Experts believe a wider spat with Europe would be much more damaging than the current tit-for-tat with China.Traderead more
After the Fed released minutes of its last meeting, the bond market signaled it fears the Fed will not be aggressive enough with its rate cutting.Market Insiderread more
The Fed minutes also note that "a couple" members wanted a 50 basis point cut, based primarily on the weak inflation readings.The Fedread more
Markets pay particular attention to Italy's spending, given its public debt pile. This stands at above 130% of its growth rate, one of the highest in the world.Politicsread more
Flight bookings to Hong Kong have fallen 10%, hit by the unrest in the city, said Alan Joyce, the chief executive of Australian carrier Qantas Airways.Airlinesread more
Analysts generally doubt how effective the People Bank of China's latest interest rate announcement will be in significantly helping businesses grow.China Economyread more
These in-demand skills can command top pay packets, says Feon Ang of professional networking site LinkedIn.Get Aheadread more
Japanese manufacturing activity shrank for a fourth straight month in August as export orders fell at a sharper pace.Asia Marketsread more
The Washington governor had centered his campaign around climate change, calling it "the most urgent challenge of our time."Politicsread more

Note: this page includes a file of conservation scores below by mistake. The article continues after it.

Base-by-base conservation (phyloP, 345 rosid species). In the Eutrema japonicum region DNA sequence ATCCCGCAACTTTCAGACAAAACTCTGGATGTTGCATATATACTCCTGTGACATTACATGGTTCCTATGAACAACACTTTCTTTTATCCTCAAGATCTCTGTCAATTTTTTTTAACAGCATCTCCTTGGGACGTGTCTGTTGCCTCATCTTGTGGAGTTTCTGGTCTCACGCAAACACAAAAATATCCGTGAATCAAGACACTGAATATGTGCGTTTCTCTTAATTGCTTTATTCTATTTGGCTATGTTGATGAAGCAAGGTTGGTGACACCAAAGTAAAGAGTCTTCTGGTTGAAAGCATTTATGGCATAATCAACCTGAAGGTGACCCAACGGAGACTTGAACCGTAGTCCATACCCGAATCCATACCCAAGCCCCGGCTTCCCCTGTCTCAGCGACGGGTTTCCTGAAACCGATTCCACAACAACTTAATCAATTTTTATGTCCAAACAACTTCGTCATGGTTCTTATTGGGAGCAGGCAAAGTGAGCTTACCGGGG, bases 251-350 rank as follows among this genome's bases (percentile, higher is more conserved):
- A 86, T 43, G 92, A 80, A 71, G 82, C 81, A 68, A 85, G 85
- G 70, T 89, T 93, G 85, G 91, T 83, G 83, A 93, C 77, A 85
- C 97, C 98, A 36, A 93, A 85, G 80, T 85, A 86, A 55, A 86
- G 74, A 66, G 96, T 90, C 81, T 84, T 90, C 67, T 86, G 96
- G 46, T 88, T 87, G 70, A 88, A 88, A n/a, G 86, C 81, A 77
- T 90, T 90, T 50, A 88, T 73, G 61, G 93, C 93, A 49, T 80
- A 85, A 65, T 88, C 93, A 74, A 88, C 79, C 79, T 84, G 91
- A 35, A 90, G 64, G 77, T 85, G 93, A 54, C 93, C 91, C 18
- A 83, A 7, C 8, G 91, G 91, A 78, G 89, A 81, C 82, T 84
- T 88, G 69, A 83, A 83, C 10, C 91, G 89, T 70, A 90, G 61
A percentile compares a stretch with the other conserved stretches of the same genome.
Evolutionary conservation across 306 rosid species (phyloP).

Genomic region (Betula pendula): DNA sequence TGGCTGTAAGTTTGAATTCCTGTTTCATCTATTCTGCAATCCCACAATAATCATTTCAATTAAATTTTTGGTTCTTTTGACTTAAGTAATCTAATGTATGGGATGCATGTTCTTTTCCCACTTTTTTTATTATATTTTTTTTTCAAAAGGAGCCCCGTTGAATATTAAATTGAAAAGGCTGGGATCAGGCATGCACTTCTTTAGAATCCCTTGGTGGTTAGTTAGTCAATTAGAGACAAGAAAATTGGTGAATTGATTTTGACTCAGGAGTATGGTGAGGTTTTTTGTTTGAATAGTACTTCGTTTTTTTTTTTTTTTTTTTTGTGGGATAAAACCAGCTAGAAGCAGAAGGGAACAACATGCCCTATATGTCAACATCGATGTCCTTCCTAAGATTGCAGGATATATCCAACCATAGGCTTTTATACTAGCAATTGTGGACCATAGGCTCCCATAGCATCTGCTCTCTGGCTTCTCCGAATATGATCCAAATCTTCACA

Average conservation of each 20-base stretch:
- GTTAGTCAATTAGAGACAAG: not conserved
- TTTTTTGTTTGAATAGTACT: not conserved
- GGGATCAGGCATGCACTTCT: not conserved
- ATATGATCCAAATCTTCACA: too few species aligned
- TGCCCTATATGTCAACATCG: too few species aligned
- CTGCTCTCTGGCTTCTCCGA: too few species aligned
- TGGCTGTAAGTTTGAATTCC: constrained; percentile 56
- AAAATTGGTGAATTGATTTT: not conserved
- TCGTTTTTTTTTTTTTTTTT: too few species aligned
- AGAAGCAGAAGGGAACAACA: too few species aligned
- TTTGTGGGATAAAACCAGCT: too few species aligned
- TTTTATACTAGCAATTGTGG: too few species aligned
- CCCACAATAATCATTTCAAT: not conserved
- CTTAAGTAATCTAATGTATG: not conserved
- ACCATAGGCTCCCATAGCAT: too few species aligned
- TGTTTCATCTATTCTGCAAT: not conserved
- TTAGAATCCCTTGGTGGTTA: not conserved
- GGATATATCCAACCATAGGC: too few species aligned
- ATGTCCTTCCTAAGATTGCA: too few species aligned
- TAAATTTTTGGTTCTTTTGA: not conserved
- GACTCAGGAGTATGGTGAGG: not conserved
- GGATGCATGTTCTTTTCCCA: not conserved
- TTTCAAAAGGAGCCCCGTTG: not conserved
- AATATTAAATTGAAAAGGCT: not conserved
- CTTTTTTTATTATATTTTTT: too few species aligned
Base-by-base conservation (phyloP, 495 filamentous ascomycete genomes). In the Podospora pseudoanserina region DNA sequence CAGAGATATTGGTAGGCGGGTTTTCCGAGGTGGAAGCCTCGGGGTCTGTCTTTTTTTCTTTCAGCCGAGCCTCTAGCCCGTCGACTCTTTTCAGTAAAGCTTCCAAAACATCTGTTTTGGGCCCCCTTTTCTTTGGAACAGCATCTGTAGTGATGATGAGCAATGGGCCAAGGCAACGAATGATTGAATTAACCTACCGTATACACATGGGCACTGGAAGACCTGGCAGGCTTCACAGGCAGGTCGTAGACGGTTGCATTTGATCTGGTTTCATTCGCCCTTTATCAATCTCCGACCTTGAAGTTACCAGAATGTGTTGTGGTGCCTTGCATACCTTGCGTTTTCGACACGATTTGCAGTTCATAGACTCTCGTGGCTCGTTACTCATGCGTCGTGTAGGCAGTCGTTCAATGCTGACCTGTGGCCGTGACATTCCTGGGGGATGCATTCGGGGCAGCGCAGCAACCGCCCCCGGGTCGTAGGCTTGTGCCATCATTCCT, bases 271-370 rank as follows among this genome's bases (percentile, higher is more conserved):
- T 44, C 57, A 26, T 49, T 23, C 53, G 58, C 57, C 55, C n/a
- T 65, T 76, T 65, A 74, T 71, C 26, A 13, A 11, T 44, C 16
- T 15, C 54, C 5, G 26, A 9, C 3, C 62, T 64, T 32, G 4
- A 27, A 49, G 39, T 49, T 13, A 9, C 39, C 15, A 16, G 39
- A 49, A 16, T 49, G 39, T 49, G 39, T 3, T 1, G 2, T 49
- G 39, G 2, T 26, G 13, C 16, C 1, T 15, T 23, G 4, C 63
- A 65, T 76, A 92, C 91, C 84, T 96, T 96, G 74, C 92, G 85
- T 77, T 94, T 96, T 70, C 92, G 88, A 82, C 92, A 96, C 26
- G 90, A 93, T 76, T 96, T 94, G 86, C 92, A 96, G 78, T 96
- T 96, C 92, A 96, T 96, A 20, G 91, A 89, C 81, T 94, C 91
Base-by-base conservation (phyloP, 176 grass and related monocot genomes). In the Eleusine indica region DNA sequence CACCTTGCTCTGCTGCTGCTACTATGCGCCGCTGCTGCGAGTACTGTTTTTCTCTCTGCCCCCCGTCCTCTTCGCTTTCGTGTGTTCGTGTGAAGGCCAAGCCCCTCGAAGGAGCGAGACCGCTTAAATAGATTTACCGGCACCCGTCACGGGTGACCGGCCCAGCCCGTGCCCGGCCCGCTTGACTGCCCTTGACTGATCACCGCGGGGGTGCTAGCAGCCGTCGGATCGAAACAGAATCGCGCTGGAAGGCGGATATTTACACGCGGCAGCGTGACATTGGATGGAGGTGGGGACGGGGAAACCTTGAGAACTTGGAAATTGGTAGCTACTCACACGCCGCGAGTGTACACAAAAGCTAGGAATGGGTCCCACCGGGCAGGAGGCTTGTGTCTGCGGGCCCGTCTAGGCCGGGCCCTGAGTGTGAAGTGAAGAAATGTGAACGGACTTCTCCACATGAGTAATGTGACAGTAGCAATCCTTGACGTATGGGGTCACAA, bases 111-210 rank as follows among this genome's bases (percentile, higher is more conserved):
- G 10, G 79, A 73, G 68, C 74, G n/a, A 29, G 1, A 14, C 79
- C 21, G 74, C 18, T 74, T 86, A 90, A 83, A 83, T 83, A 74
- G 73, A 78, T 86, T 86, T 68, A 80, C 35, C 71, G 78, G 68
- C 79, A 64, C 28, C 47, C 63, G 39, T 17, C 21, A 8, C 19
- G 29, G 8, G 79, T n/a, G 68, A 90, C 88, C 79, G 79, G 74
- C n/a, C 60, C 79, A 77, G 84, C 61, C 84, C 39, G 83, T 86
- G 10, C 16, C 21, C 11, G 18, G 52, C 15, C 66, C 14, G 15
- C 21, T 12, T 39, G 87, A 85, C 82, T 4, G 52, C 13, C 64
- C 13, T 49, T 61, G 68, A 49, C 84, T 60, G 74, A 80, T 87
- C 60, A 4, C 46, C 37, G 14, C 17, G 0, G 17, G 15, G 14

The inversion is seen by many veteran traders as an important recession omen, though the timing on the eventual downturn is less predictable.Bondsread more
Here's what Nordstrom reported for its fiscal second-quarter earnings.Retailread more
BUENOS AIRES, April 23 (Reuters) - Argentina is pushing to increase agricultural trade with commodities-hungry China, as farmers on the country's Pampas grains belt prepare for what is expected to be an bumper soybean harvest over the weeks ahead.
China is the world's biggest international buyer of soybeans, which are then ground into meal to feed the world's biggest pig herd as middle class Chinese increasingly demand pork and other meat as part of a shift in diet away from rice.
"We believe Argentina still has a big chance to advance agro-industrial trade and increase its role as a reliable supplier of food to China," Argentina agriculture secretary Luis Etchevehere said in a statement issued from China, where he is leading a delegation of farm industry representatives.
Argentina has also been pushing to export higher-margin domestically processed soy meal to China, though it has faced resistance from Beijing.
"There is room to increase our trade relations with China," the statement from Etchevehere said.
Argentina's soy crop is expected to rebound strongly this year after the 2018 crop was battered by drought. This harvest will be key for the recession-hit nation as it looks to bolster government coffers and wipe out its primary fiscal deficit.
Pampas farmers are expected to bring in 55.9 million tonnes of soy this season, or 48 percent more than the previous year, according to the statement.
Soy planting in Argentina starts in mid-October and November, with harvesting between March and May.
The Buenos Aires Grains Exchange expects Argentine farmers to harvest 55 million tonnes of soy this season. The Rosario grains exchange forecasts a 56-million-tonne crop.
Argentine exports to China last year reached $3.48 billion, more than 86 percent of which were from the agricultural sector. (Reporting by Hugh Bronstein Editing by Chizu Nomiyama)